- Smith was a reach. Anyway you want to slice it, it was a reach. But, they kinda had to do it. Just how it fell for them. They had a giant hole at OLB and it needed filled with something other than a middle round pick. And from what I hear the Skins liked Smith so he likely would have been gone if we waited. Hes got good size, seems to be a good athlete to work with. Its all about coaching.

    - Matthews I went from being ok with a day before the draft to kinda having a crush on him after. I had no idea how much he loved the game. This guy was watching film on corners hed face in the senior bowl. I just love that. Thats being a pro. Some kids, like DeSean, just never learn that aspect of being in the NFL. I hope his talents translate to the next level. And I hope he isnt relegated to just the slot, I dont get that. I liked Robinson, but I guess Chip likes this fit.

    - Huff was a pretty big reach. It was predetermined all the way back to Huffs pro day that we were gonna take him in the 3rd round, unless you think Huff is lying about that. That sounds like a sentimental pick to me. But seems like a good kid, hard worker. I just hope he has the talent to become more then a 4th WR and ST player. We need more then that out of a 3rd round pick.

    - Watkins seems like a good pick. Looks like a natural corner. A comfortable athlete. Chip said they would work him at S and CB, then Howie said hes just gonna be a CB at first. I think Howie has the right idea. Chip gets a bit carried away with that stuff. A rookie you want just focusing on being the best he can at one thing. CB is this kids thing. No need to have him gaining weight this year to work S. In a pinch, sure, but otherwise leave him be. I hope he can atleast be a good nickel CB that allows Boykin to go outside either this year or next.

    - Hart, more Oregon. Im hoping now after this season Chip doesnt have the same connection with Oregon players coming out in 2015 and beyond. Besides I guess Mariota and a few others. I just dont like this impulse to put the band back together. All that said I like the Hart pick. Seems like exactly want you want in a 2 gap DE. Not gonna wow you with anything but loves to do what he does and goes hard all the time.

    - Reynolds is the worst pick in the draft for me. Maybe ill be way off base. But I dont like the player. I think hes a limited athlete. I think trying to piece the S position together using 5th round picks is a waste. And I think theres a difference between being intelligent, which im sure Reynolds is, and having good football instincts which I just dont feel he does. When you are limited athletically as a S you better have good instincts to make up for it, like a Jarius Byrd. Running a 4.6 and not being great in that regard leaves you being another Kurt Coleman or Nate Allen, maybe. Id just rather take a chance on a really raw athlete if im gonna take a S in the 5th round to mold. Seattle has a good feel for that it seems.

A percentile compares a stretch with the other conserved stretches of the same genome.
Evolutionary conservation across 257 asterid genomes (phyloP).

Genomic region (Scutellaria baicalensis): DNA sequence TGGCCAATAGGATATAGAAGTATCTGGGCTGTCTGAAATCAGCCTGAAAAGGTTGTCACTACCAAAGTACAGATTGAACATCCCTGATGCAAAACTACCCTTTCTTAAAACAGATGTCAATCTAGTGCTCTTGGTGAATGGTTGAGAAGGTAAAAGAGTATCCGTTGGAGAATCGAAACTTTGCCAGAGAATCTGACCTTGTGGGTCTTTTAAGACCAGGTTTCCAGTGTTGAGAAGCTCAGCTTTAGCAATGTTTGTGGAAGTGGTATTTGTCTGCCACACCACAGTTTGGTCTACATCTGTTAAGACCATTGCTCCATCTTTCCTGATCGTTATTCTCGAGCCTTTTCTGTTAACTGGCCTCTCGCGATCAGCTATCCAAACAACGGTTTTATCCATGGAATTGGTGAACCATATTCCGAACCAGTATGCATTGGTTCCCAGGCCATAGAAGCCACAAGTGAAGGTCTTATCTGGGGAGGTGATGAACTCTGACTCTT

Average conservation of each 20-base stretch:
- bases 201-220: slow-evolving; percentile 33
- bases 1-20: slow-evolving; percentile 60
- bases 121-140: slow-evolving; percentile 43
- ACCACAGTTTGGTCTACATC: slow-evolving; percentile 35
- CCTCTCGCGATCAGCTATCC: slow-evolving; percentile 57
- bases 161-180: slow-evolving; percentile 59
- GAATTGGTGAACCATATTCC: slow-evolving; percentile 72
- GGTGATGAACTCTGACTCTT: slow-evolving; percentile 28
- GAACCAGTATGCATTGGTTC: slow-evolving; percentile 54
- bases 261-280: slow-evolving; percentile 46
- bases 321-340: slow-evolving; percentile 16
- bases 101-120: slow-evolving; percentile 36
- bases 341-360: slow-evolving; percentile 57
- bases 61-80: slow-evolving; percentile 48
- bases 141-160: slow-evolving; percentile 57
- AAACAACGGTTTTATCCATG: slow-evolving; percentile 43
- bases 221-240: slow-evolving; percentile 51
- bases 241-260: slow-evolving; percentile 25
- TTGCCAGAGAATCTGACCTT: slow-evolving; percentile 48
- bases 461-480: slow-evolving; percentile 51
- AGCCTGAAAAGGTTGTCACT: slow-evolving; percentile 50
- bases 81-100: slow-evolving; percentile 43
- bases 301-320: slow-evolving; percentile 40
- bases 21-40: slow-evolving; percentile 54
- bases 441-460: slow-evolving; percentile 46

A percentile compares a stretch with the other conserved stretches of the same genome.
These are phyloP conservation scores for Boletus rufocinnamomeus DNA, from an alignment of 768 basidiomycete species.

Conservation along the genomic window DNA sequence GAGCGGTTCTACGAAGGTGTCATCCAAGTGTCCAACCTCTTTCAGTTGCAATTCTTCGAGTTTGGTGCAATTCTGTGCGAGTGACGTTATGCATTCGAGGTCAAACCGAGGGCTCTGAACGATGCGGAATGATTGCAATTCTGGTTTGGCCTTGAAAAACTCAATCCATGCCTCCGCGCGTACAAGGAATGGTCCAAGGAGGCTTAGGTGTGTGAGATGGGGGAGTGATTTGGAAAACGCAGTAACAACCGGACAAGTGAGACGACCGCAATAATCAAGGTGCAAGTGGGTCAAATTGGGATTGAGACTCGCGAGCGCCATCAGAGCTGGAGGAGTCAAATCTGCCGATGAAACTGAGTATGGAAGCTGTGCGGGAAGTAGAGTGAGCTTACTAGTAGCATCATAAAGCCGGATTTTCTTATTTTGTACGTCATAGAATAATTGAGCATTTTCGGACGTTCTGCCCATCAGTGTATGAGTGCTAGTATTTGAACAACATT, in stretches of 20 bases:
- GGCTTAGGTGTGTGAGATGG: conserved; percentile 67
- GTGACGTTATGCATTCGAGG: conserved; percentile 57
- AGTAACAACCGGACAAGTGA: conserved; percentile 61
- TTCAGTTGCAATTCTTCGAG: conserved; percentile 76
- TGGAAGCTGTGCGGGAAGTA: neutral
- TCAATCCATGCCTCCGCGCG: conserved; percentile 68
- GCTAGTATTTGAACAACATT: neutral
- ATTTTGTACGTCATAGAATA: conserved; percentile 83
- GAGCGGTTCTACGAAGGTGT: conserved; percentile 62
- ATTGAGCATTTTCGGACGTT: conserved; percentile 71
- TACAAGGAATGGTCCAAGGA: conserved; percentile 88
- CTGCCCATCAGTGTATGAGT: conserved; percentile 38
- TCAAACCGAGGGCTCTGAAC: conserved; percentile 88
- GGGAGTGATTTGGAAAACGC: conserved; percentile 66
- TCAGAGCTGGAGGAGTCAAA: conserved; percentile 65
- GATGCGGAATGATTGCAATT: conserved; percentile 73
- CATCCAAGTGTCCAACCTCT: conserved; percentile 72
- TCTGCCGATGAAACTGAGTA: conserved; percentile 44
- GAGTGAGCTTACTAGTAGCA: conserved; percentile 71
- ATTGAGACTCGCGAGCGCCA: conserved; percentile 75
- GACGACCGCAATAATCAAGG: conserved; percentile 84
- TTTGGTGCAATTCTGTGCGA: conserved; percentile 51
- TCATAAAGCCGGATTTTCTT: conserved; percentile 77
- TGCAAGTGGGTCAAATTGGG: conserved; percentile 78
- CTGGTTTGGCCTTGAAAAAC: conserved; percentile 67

- Allen, looks like a big kid that plays hard. Can he make the team backing up at NT?

    Im hoping this kicker does well too. I want Henery out of here.

    • Neanderthal

      Always good to get your upbeat, glass half full view on things

      • Jerry Pomroy

        Umm, that was half full for him. I’ll take it.

    • J Evans

      So you mean that Oregon kid, Jarius Byrd? lol…seem a little odd to bash Oregon in one paragraph then use an Oregon guy to praise in another paragraph? Get over the Oregon connection…these are players worthy of being compared to anyone in NFL

    • PhillySean

      Thinking about that idea that Huff was looked at as a 3rd round pick going back to his pro-day. Can’t help but think of the fact that the Eagles were supposedly looking for a 3rd round pick in exchange for D-Jax.

    • Jerry Pomroy

      I see TO when I watch Matthews. It’s the other stuff that’ll set him apart.

    • reb

      Nice reasoned discussion but the first sentence makes me think “it’s a good thing games aren’t played on paper.” Won’t know much of anything about the quality of the draft until some game time.

  • Harry

    Mel Kiper of ESPN gave Eagles draft a grade of……B+

    • oreofestar

      who cares what he thinks

      • reb

        Draft grades right after the draft are the second most ridiculous bit of stupidity in the NFL world (right after mock drafts). Maybe after 3 years it would make sense.

  • NickS1

    I’d say B. After learning more about Matthews I’m not as upset with the trade up after seeing Latimer and Robinson sit there into the late 50s. Not a fan of the safety taken in the 5th. And we got Gossamer in the 7th. How can anyone hate that?

  • Hanibal Luis

    I think a B from Mel and everyone here is a fair grade. I would’ve like to have seen an ILB come in too, but I guess they didn’t like anyone and Goode flashed good play last year, especially in the GB game.

    I had dismissed Matthews because I kept hearing about his bad hands. But how bad can they be when you were the only weapon on your team, lead the SEC in catches and so on and so forth. Plus, the kid already looks and sounds like a pro. Only regret, Avant isn’t here to mentor him, but no big whoop.

    • PaoliBulldog